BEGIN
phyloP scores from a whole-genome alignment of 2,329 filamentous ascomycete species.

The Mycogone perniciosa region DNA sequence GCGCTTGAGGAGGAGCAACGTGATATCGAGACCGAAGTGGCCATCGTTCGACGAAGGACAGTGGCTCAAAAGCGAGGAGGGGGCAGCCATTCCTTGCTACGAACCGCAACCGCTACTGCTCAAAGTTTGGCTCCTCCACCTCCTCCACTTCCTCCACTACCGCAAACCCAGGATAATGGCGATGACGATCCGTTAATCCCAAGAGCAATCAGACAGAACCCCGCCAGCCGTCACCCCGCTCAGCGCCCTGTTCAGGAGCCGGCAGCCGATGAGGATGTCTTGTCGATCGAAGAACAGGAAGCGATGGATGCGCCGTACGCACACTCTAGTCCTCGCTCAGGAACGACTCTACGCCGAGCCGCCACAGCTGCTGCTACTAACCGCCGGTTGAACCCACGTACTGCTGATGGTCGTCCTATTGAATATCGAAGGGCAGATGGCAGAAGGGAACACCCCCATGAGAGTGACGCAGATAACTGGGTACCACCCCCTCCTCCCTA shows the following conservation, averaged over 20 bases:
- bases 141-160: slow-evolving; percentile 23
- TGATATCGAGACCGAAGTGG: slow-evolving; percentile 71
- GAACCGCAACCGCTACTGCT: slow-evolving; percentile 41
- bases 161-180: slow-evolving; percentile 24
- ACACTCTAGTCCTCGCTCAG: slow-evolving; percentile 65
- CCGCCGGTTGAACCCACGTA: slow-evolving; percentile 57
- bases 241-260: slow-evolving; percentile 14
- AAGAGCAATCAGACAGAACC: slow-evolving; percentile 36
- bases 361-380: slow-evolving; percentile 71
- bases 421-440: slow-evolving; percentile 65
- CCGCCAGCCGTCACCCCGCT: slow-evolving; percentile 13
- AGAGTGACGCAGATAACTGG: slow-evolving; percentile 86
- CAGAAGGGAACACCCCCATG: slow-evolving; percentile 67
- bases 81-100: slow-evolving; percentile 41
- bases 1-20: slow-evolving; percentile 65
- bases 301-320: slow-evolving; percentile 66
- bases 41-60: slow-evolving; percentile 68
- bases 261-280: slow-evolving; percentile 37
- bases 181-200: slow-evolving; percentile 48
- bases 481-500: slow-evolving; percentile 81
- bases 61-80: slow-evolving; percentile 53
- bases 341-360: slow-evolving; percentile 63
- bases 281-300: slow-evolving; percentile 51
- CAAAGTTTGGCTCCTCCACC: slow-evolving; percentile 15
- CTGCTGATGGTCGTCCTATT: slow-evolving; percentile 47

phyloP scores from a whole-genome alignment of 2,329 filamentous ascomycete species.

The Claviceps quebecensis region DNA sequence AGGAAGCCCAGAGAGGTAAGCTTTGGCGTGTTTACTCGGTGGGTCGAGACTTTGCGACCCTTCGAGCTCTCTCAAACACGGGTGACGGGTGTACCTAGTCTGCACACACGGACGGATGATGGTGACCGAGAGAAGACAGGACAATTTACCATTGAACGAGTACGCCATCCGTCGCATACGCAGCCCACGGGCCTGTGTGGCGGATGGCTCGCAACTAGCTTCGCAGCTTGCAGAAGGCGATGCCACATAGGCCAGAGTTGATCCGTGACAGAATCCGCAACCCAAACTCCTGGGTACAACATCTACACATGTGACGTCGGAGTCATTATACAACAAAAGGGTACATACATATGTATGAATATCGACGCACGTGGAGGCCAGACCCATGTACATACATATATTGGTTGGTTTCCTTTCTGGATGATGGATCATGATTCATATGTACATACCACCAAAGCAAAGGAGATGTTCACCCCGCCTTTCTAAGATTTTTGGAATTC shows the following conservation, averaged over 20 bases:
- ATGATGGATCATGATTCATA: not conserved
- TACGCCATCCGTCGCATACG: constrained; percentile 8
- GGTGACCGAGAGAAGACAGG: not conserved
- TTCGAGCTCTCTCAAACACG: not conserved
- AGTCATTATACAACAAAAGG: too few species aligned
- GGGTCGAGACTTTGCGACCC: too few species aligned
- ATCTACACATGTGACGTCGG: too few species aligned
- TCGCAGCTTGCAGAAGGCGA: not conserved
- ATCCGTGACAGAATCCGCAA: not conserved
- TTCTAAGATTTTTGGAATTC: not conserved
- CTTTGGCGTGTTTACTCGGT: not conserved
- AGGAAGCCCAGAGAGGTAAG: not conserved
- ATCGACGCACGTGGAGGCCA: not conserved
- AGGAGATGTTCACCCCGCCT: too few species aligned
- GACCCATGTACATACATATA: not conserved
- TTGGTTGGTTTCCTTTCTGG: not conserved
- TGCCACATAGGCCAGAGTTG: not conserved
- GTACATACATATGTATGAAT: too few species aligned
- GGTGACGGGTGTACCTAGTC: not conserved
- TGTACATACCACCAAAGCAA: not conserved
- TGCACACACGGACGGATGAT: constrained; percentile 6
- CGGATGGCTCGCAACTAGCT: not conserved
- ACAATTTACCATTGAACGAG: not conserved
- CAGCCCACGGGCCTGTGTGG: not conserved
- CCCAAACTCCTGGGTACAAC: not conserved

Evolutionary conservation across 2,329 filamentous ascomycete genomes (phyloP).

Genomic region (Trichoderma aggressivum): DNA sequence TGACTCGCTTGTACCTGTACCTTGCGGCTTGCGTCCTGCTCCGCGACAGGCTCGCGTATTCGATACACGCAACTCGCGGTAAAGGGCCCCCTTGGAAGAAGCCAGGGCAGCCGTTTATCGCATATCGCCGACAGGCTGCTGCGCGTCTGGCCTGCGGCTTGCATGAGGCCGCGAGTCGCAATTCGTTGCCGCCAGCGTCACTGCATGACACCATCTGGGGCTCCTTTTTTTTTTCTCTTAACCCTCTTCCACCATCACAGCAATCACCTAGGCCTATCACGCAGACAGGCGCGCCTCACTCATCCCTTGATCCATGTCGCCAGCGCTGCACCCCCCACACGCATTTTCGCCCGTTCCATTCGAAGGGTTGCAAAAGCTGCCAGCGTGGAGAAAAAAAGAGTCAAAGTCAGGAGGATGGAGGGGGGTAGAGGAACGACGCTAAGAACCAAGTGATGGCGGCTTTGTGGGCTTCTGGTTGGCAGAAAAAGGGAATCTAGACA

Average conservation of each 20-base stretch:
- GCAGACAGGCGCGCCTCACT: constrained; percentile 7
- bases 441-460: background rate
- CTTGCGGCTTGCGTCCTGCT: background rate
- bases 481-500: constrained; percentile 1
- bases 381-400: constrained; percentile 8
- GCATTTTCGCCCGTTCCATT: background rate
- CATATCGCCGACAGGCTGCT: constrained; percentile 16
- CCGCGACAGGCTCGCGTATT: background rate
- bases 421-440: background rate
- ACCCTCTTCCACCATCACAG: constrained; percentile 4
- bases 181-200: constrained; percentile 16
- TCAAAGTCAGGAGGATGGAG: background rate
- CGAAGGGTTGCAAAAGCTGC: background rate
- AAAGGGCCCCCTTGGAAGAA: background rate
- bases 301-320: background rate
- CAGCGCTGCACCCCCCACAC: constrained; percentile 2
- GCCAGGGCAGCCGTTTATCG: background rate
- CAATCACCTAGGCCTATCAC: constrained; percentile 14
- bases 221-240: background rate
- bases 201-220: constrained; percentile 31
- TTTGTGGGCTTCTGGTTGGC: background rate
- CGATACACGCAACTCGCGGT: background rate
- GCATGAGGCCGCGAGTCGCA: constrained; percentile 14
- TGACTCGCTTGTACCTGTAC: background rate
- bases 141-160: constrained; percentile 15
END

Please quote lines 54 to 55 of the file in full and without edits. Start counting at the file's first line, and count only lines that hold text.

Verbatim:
- CCCAAACTCCTGGGTACAAC: not conserved

Evolutionary conservation across 2,329 filamentous ascomycete genomes (phyloP).